They're typically issued when you have some kind of finance approval or assessment in place and are either regular "short term bonds" for properties settling within 6 months which are relatively inexpensive - or "long term bonds" which are much more expensive and involve more of an approval process by the provider. Bonds are fairly regularly accepted but if your vendor won't accept a bond there is the alternative to offer a smaller cash deposit (if you're able). Ideally you would want to know as soon as possible if there will be an issue with accepting your bond or reduced cash deposit so let the solicitor/conveyancer know to check the contract (sometimes it specifically prohibits bonds, rarely - but it happens) and / or run it past the solicitor for the other side.


As a broker we have access to a choice of bond providers. Deposit Assure are one of these and they have provided this clever little explanation for us:




And if that isn't enough... how about Deposit Bond frequently asked questions?!


10 Most Common Questions About Deposit Bonds Answered

So, you’re thinking about getting a deposit bond?

Whether you’re a first home buyer, seasoned property investor, downsizing or buying off the plan, chances are you have a few questions.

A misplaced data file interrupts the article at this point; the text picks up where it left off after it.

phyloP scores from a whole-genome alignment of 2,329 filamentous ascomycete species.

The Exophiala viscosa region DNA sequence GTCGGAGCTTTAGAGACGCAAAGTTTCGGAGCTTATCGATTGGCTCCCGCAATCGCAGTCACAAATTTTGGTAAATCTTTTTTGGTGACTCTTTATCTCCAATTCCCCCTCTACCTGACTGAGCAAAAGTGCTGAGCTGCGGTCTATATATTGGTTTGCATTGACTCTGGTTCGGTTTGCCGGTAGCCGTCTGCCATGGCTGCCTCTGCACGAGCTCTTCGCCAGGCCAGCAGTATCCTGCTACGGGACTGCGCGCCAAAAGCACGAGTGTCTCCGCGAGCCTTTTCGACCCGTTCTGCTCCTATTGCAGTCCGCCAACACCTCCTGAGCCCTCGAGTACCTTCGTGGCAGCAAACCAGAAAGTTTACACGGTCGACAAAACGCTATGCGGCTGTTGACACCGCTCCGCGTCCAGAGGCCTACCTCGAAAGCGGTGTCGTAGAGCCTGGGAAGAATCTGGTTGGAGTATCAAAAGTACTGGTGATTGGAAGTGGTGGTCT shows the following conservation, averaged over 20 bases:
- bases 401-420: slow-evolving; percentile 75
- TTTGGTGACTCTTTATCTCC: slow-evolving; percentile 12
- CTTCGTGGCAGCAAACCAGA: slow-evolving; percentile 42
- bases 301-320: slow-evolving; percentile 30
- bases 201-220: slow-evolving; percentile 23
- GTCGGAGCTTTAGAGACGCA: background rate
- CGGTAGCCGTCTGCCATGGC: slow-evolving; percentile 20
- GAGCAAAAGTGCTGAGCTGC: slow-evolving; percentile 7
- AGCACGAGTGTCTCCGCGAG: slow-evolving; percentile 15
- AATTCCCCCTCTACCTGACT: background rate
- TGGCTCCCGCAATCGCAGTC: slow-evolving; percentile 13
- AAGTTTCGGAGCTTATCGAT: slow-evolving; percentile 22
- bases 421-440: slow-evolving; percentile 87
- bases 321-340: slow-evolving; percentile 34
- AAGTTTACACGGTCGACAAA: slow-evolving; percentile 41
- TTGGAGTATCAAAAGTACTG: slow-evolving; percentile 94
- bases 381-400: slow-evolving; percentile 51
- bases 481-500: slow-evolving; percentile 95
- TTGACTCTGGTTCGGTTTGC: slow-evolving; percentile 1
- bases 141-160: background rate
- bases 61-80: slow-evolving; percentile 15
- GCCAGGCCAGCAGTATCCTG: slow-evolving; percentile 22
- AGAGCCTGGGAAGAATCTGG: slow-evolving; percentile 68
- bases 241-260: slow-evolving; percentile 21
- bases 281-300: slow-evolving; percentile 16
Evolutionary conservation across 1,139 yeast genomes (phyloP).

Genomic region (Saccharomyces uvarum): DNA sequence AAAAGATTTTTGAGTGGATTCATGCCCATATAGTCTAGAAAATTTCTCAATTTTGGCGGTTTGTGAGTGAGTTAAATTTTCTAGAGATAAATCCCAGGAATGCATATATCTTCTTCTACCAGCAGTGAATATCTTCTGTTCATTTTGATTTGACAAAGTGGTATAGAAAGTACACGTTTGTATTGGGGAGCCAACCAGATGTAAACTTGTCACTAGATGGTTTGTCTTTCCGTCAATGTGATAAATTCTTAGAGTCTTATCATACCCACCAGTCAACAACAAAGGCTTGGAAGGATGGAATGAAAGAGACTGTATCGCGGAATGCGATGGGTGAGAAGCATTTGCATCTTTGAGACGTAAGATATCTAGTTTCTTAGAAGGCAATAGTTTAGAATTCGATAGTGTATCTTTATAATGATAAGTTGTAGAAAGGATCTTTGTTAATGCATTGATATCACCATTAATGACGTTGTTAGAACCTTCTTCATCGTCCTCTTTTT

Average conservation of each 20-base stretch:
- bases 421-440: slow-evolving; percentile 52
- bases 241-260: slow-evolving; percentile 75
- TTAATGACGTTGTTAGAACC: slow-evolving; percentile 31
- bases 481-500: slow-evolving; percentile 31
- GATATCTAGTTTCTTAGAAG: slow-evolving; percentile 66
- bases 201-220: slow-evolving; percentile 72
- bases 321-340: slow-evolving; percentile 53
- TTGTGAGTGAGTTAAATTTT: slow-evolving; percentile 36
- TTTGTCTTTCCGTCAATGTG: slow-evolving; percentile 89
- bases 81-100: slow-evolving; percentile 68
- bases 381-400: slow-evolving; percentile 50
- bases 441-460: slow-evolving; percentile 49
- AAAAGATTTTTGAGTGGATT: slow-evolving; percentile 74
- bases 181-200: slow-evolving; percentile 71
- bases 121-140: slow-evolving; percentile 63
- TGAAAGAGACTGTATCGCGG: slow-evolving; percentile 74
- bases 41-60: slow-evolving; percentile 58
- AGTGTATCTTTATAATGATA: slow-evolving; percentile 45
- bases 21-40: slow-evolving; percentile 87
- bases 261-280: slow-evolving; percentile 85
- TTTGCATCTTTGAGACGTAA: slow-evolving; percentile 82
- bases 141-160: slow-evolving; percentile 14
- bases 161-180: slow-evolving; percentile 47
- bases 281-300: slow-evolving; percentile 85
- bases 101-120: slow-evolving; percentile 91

Don’t worry – we’ve got the answers you need.


Here are the 10 most common deposit bond questions answered:

#1. When do I pay back the deposit?

You actually never “pay back the deposit” unless there is a claim. The role of a deposit bond is to “guarantee” you for the deposit amount right up until you get the funds at settlement. In other words, a deposit bond tells the vendor that you’re good for the money.


Then, at settlement, you pay the full purchase price plus the deposit and any additional costs, like stamp duty. The only money that is exchanging hands is the deposit bond fee, which you pay to the provider up-front.


#2. How much does a deposit bond cost?

It depends on the deposit bond amount and the required length of time. Talk to our team for a quote.


#3. Do I pay interest?

No – you only pay the one-off fee just before your deposit bond is released. That’s the brilliant thing about a deposit bond. To get an instant quote for your deposit bond please click here.